“Imam Malik stated that he did not accept hadith unless it was taken from the fuqaha (jurist as opposed to simple hadith scholars). On one occasion it is reported that Abu Hanifa took Imam Abu Yusuf to his library. Abu Yusuf saw that it contained many tomes of hadith but Imam Abu Hanifa said that he only narrated a few of them, namely those which would benefit people.” Source: (pg 89 Hanafi Principles for Testing Hadith)
Interestingly out of this massive tome Abu Hanifa managed to narrate from Ikrima (r.a)
In reality, when all is said and done the best that could be brought against Ikrima (r.a) was an argument by way of innuendo. Even then the argument from innuendo doesn’t hold up.
The following is from Mufti Zameel found here: https://ahlussunnah.boards.net/thread/499/response-atabek-ikrimah-mawl-ibn#ixzz4EZJK4ckB
Atabek’s Double Standards in Assessing Reports from Abū Ḥanīfah
“Regarding a particular report from Abū Ḥanīfah that he regarded ‘Ikrimah as being from the ‘seniors/great ones’ (kubarā’), Atabek rejected it primarily on account of a problematic narrator in its chain of transmission. But at the same time he quotes the following with full confidence:
“Imam Abu Hanifa said; “Do not take knowledge from the scholars of Royal Palace. I do not say they lie, but they do not always tell the truth, how it really is.””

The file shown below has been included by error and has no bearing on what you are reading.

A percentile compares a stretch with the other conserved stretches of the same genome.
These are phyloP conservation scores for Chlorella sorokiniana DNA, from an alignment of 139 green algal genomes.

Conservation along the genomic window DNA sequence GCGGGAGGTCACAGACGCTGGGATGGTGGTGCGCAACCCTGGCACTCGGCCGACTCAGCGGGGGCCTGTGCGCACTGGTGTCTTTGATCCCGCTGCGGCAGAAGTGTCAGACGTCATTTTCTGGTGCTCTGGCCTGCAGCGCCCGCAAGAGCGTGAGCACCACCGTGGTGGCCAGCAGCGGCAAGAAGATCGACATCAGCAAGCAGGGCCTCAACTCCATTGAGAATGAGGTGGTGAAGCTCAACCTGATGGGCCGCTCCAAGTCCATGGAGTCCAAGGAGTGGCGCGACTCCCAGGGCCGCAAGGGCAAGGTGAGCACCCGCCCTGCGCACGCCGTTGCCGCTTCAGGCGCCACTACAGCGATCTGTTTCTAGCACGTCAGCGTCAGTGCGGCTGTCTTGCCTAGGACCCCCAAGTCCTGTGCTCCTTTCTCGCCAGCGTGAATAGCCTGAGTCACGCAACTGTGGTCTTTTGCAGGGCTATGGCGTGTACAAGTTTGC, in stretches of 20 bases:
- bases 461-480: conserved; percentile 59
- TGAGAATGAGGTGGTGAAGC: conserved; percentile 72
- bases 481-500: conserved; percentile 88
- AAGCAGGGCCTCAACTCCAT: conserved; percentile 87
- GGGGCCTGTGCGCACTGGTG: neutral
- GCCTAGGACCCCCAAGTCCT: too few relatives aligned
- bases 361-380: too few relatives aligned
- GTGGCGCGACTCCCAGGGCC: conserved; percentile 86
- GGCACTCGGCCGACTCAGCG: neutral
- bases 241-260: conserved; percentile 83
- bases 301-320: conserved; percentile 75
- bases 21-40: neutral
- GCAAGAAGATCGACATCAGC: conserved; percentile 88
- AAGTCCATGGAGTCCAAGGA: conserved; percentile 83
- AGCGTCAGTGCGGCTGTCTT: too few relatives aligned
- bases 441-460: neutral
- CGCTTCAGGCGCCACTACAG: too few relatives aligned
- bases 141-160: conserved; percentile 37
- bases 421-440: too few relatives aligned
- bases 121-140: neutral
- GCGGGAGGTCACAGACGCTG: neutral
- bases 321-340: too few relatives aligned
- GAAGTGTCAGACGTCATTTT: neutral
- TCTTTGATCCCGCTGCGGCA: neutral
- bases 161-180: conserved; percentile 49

“But, just to underline the dishonesty and poor level of Islamic knowledge on display, Abu Hanifa said; ”Take the knowledge from everyone except the following” and he listed the ones who are around the royals and rulers (as Ikrima most certainly was and as his erstwhile interlocutors accept). He said; ”But don’t take from the ones who are around the royals! I don’t say they lie, but they don’t say the truth as it is!””
He did not give a source for this quote. (My guess is he got it from the footnotes to Qawā‘id fī ‘Ulūm al-Ḥadīth).
The original source for this quote is al-Kifāyah fī ‘Ilm al-Riwāyah of al-Khaṭīb al-Baghdādī as follows:
‘Abū Bishr Muḥammad ibn ‘Umar al-Wakīl (350 – 438 H) reported to me, he said: ‘Umar ibn Aḥmad ibn ‘Uthmān al-Wā‘iẓ [Ibn Shāhīn] (297 – 385) narrated to us, he said: Muḥammad ibn al-Ḥasan al-Muqri’ [al-Naqqāsh] (266 – 351) narrated to us, he said: ‘Abdullāh ibn Maḥmūd al-Marwazī (d. 311) narrated to us: Aḥmad ibn Muṣ‘ab narrated to us, he said: ‘Umar ibn Ibrāhīm (d. ca. 220 H) narrated to us, he said: I heard Ibn al-Mubārak say:
‘Abū ‘Iṣmah asked Abū Ḥanīfah: “From whom do you order me to listen to narrations?” He said: “From every moderate one in his deviation, besides the Shī‘ah, since the foundation of their doctrine is to regard the companions of Muḥammad (Allāh bless him and grant him peace) as misguided; as well as those who attend the ruler wilfully. Pay attention, I am not saying that they lie to them or command them what is not appropriate, but they pave the way for them so the masses are loyal to them. These two ought not be from the imāms of the Muslims.”’ (al-Kifāyah fī ‘Ilm al-Riwāyah, p. 126)